At The Motley Fool, we poke plenty of fun at Wall Street analysts and their endless cycle of upgrades, downgrades, and "initiating coverage at neutral." So you might think we'd be the last people to give virtual ink to such "news." And we would be -- if that were all we were doing.

But in "This Just In," we don't simply tell you what the analysts said. We'll also show you whether they know what they're talking about. To help, we've enlisted Motley Fool CAPS, our tool for rating stocks and analysts alike. With CAPS, we'll be tracking the long-term performance of Wall Street's best and brightest -- and its worst and sorriest, too.

And speaking of the best ...
For an industry so often described as cyclical -- a term ordinarily referring to multiyear trends up and down -- it's surprising how often America's oil refiners get themselves upgraded and downgraded. Why, I myself have written about the ups and downs of Valero (NYSE:VLO) three times already this year ... and now it's time for a fourth.

Bright and early this morning, stock shop Soleil issued the latest downgrade against Valero -- and peer petrol producer Sunoco (NYSE:SUN) as well. Formerly considering both companies to be "buys," the analyst now thinks you should just hold on to them. Why the downgrade? Who knows?

All too often when we see these upgrades and downgrades scroll across our ticker feeds, no context is added, no clue given to the thinking behind the decision. It's all a bit frustrating to the ordinary investor, who's being asked to take the analyst on faith. Fortunately, with the advent of Motley Fool CAPS, we no longer have to heed the plea "Just trust us." Today, we can check the analyst's record -- to steal a phrase from President Reagan, we can "trust, but verify."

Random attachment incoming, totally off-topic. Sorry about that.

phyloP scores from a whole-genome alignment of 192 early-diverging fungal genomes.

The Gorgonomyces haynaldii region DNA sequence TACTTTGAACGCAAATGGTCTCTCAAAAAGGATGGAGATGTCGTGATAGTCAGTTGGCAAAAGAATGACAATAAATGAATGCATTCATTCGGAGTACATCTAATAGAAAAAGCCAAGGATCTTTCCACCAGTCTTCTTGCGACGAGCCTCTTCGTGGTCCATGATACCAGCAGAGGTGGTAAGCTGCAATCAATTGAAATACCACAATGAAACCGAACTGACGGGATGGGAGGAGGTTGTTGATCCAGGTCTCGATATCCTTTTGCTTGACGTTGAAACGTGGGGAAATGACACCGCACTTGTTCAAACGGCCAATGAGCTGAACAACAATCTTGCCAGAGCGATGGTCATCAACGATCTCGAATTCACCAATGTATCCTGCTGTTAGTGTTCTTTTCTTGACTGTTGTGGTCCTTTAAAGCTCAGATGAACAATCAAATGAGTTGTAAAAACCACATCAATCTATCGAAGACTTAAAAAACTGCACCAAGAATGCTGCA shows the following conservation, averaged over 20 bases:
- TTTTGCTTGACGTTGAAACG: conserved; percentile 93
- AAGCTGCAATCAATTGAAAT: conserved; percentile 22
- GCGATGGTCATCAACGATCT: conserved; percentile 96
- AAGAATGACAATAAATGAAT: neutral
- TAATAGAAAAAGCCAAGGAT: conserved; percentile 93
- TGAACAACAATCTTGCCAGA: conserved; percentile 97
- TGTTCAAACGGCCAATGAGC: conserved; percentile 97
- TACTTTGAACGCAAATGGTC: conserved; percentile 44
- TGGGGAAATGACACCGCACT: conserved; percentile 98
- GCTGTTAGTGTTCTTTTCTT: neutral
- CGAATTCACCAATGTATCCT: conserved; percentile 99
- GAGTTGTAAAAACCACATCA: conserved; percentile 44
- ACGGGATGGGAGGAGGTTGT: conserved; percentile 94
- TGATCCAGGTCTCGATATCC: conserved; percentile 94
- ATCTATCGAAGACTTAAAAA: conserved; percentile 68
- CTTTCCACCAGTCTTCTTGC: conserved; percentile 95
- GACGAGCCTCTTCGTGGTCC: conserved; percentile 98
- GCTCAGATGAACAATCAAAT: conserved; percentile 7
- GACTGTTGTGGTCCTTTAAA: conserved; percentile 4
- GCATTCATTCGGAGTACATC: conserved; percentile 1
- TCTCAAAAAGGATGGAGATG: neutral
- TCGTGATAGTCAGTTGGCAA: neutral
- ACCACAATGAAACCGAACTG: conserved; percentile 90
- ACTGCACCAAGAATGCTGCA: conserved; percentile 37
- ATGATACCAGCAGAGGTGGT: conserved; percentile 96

Let's go to the tape
So let's do that. Turning to CAPS, and pulling up Soleil's record, I must say I'm less than impressed at the firm's past stock-picking prowess. With a CAPS rating of just 50.55, Soleil makes the top half of investors by the skin of its teeth. More worrisome still, the firm's accuracy record of just under 46% tells us the advice given by this firm is usually wrong. For example:

Company

Soleil Says:

CAPS Says (Out of Five):

Soleil's Pick Lagging S&P By:

Southwest (NYSE:LUV)

Outperform

**

17 points

H&R Block (NYSE:HRB)

Outperform

*

13 points

Wells Fargo (NYSE:WFC)

Outperform

***

10 points

Yet take a look at a few of its winning picks.

Company

Soleil Says:

CAPS Says:

Soleil's Pick Beating S&P By:

Pacific Ethanol (NASDAQ:PEIX)

Underperform

*

53 points

VeraSun (NYSE:VSE)

Underperform

*

43 points

Wind River Systems

Outperform

**

27 points

Now, I know there's a difference between the markets for alternative energy and plain ol' petrol. Still, it seems to me that skill in one sphere should translate at least somewhat into skill in the other. The fact that one of the few areas where Soleil knows its stuff -- grain-based fuel -- provides a bit of leavening to the rather flat bread Soleil's been baking overall.

What has me flummoxed, though, is why a firm that seems to know so much about energy thinks you shouldn't own a pair of stocks (Valero and Sunoco) that are trading at single-digit price-to-earnings ratios and expected to grow their earnings at double-digit rates over the next five years. From my perspective, that smacks of a short-term "timing" strategy. Maybe Soleil expects weakness in the refining sector in the near term and hopes to gather some brownie points calling that weakness now -- only to raise its rating in a few months.

If that's Soleil's game, I would think it a sucker's bet. With supremely cheap valuations (both stocks bear PEG ratios of less than 0.5), both Valero and Sunoco look like long-term buys to me. If you agree, I'd forgo Soleil's timing tricks and look into buying these two to hold for the long term.

Valero and Sunoco weren't always as large as they are now. To find out what small-cap companies are on our radar today -- companies that could grow as Valero has -- take a peek at Motley Fool Hidden Gems. Right now, you can follow along with Tom Gardner and Bill Mann with a free, no-strings-attached, 30-day trial of the service to find those Lynchian 10-baggers of the future.

Fool contributor Rich Smith does not own shares of any company named above. You can find him on CAPS, publicly pontificating under the handle TMFDitty, where he's currently ranked No. 4,706 out of more than 72,000 players. The Fool has a disclosure policy.